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| No Excuses for not Having a Website?|
It's hard to believe that in this digital day and age, there are still some businesses and law firms that do not have a website or have a website that has been "under construction" for a very long time.|
It should be understood that your website is what many prospective clients, and the business community will use to evaluate you and your organization. When no website is found, it can give a potential client or any individual the feeling that your organization is not up to speed.
Conversely, a well developed website that sufficiently presents the history, goals, members, and accomplishments about your organization, speaks volumes. Within just a few minutes a prospective ( or existing) client can get a good feel, understanding, and level of comfort about using your services.
It's never too late to put together a website that is not only visually attractive and easy to get around but also quite reasonable to create. There are hundreds of templates that can be quickly used to guide any organization to a highly active website. Or, if you still wish to have a third party create your website, here too the sky is the limit on the number of IT companies that are able to create a website with appropriate content on a very cost effective basis.
If you are an ALQ listed firm, once you have your website up and running, ask ALQ how we can help you drive traffic to your site.
Thomas W. Hamilton
At last, Congress checks Obama's rogue consumer bureau
Investor's Business Daily
Congress and some others in the media finally see the urgency in reining in Obama's rogue, out-of-control, unaccountable and secretive Consumer Financial Protection Bureau.
This is something we have urged since its inception. In 2010, the Dodd-Frank Act gave birth to what we have argued is the single most powerful and least accountable agency in Washington, D.C.
Who has the right to unfinished business revenue from a failed law firm: Lawyers or creditors?
Although law firm Dewey & LeBoeuf failed in 2012, trustees, creditors and all sorts of sources are still trying to divide up the failed firm’s pie. On docket in a New York court was a question for an important piece of that pie: do creditors or attorneys have rights to continued attorney’s fees from work that originated at a failed firm?
Yoga made me a better CEO
I never imagined I’d be writing an article about how yoga makes me a more effective CEO. I don’t even know if I’m more of an authority as a CEO or as a yoga student. I do help run a successful organization, and I drive to and from work with a yoga mat and towel in my car. And I now wear fewer ties and more bracelets when conducting meetings than I would have ever thought.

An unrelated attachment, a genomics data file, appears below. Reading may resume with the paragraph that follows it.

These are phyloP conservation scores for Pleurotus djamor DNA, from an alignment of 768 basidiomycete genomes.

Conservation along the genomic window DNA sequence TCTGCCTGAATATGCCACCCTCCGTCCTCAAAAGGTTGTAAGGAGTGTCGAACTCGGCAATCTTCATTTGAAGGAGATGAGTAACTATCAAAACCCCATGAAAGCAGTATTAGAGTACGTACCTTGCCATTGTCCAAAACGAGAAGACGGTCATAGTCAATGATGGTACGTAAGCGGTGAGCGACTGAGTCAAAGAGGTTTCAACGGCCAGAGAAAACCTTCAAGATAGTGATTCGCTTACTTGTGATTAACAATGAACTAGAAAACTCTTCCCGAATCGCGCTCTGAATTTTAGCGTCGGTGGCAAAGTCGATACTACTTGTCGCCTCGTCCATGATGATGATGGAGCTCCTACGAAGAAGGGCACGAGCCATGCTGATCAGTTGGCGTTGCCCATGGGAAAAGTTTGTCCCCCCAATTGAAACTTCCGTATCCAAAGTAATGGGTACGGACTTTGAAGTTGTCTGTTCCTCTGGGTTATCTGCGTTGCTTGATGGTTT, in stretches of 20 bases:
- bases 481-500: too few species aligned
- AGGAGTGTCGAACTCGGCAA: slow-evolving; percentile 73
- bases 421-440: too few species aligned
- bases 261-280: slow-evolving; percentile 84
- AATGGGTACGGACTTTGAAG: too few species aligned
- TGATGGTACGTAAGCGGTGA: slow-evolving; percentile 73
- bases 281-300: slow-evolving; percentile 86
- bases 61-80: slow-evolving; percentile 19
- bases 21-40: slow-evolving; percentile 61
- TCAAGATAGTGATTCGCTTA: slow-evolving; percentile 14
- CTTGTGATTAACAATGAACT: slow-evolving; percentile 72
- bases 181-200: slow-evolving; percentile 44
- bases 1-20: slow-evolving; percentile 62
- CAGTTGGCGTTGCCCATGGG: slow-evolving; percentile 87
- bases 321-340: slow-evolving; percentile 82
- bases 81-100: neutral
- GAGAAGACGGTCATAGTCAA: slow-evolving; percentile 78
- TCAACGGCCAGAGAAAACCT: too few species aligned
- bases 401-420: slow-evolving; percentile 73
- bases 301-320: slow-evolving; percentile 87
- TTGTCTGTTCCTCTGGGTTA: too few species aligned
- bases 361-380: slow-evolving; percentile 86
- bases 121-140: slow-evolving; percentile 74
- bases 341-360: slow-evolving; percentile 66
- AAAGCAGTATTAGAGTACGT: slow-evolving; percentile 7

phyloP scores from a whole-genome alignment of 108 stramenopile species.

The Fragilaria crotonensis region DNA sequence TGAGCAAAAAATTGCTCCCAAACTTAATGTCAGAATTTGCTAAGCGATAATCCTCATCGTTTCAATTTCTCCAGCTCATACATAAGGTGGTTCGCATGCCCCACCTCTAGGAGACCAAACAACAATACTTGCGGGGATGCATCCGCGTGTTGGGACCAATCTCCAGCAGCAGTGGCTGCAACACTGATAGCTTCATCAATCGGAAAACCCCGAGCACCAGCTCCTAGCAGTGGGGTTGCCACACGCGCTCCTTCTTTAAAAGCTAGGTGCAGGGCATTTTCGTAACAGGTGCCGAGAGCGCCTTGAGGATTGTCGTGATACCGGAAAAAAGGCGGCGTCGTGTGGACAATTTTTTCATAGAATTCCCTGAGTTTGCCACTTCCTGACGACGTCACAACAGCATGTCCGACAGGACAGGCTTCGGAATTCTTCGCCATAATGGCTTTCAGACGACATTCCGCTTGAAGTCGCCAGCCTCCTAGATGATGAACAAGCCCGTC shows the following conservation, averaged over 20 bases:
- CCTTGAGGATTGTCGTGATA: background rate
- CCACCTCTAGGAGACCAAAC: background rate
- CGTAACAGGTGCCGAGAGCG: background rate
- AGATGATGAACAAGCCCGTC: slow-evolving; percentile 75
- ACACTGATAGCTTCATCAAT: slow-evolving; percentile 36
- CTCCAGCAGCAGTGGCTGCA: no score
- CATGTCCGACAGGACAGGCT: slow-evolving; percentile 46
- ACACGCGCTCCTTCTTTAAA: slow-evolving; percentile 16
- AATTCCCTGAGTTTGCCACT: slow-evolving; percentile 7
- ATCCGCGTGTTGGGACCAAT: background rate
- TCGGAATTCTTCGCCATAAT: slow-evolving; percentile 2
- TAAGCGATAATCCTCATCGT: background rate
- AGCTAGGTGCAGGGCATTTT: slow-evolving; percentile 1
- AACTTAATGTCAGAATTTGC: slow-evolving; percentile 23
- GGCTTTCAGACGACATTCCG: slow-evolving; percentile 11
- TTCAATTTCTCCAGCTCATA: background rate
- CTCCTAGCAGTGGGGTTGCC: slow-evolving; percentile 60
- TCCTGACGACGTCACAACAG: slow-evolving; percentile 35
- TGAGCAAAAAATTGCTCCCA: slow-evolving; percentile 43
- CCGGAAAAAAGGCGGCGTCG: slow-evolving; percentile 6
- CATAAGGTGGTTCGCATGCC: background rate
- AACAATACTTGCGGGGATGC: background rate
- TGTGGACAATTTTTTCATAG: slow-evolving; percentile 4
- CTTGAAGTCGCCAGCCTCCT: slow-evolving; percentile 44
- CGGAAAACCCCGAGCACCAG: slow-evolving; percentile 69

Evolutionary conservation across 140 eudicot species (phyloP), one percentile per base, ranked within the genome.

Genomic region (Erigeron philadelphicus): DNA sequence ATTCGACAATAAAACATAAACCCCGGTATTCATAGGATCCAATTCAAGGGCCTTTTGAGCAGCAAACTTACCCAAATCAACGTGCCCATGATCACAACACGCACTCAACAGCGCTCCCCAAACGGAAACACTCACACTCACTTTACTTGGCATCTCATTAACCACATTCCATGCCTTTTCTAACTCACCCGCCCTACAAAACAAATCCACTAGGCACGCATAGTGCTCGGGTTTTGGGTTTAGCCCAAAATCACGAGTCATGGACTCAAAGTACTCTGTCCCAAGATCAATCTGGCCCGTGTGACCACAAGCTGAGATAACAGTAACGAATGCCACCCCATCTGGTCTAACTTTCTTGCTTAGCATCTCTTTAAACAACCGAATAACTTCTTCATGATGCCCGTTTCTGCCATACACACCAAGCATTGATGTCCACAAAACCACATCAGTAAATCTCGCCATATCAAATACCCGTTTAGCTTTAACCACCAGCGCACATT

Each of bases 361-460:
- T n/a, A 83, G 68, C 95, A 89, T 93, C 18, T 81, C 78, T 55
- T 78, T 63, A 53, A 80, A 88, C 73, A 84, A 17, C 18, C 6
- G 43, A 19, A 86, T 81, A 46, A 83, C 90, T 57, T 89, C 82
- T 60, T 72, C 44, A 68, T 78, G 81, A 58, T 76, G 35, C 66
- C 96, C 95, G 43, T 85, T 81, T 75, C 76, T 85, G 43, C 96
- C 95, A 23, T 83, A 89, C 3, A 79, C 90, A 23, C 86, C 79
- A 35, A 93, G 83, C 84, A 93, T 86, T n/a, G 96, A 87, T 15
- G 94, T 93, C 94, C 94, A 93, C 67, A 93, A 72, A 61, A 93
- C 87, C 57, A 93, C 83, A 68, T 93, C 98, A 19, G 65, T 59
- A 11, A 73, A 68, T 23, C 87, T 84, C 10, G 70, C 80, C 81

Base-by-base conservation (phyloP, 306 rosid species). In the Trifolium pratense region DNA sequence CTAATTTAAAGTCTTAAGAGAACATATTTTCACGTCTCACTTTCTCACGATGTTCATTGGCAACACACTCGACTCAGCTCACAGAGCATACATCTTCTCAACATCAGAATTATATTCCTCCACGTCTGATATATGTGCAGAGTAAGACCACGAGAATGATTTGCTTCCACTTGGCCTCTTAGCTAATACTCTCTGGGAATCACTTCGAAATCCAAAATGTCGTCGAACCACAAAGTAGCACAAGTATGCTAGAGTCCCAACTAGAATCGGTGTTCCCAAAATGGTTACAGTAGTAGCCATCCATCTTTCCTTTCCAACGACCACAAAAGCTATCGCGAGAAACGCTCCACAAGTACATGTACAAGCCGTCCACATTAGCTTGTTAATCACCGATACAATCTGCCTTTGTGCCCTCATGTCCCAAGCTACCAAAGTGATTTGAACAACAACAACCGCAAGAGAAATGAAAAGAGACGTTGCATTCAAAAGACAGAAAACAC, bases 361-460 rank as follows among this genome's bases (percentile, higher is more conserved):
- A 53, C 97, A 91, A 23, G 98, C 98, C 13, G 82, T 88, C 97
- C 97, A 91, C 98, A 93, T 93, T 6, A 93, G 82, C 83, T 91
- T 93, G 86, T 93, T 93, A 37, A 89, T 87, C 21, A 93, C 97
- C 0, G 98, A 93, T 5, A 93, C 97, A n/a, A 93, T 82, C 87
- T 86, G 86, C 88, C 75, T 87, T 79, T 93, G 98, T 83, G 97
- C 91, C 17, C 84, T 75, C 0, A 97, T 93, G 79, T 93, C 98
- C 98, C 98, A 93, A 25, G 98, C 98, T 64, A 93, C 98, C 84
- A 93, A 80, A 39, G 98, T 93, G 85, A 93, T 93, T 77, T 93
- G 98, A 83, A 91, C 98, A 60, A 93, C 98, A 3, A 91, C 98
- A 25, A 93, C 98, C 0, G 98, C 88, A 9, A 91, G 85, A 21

Getting HR involved in data security
Keeping company data secure is something a lot of businesses leave to their information technology departments, but according to Shipman & Goodwin partner Daniel Schwartz, the role of human resources personnel in this area is increasing.
On the Connecticut Employment Law Blog, Schwartz, who recently attended a local Society for Human Resource Management conference, suggests a number of steps that HR employees can take to help prevent theft.
False Claims Act debts held non-dischargeable in bankruptcy
New York Law Jounral
In U.S. ex rel. Minge v. Hawker Beechcraft, 2014 U.S. Dist. LEXIS 42425, the U.S. District Court for the Southern District of New York revived a $2 billion suit brought against a Chapter 11 corporate debtor by two qui tam relators under the False Claims Act (FCA).1 This decision is important because it may afford plaintiffs in FCA actions additional leverage against corporate debtors, regardless of the merits of their asserted FCA claims and could, depending on the dollars at stake, impact the ability of a corporate debtor with potential FCA liability to successfully reorganize.
Collections in difficult situations
by Steve Harms
Collections proceed forward, even in situations where the backup paperwork is a bit lacking. In other words, we live in a real world and our file is not always perfect. Do we just close the file out, even though there is a past due balance from our debtor? No, we gather what we can and proceed with collections; consider the following advice in this article.
5 things to do after an employee resigns or quits
When an employee leaves your company there may be some significant "housekeeping" to do before the position can be filled again. And none of that includes telling the ex-employee not to let his or her rear end hit the door on the way out.
Be professional and consider these five things you may want to do when an employee resigns or quits.
|What our clients have to say:
I am always confident with the quality of candidates that ALQ supplies along with the excellent service that they provide consistently and on an ongoing basis. I am thankful for the staff and their professionalism. |
— Jason Michael Rosado, Commercial Litigation Coordinator and Legal Forwarder, Greenberg Grant & Richards Inc., Houston, Texas
Jeremy Brown and the ALQ have been faithful partners with my firm. The ALQ is better by far than traditional forms of advertising and provides so much more than business leads. From day one, the ALQ has provided a steady stream of solid business from commercial forwarders, and the nominal listing fee is worth every penny.
— David N. Lockhart, Law Office of David N. Lockhart LLC, Forest Park, Georgia
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Thomas W. Hamilton, Executive Vice President, ALQ
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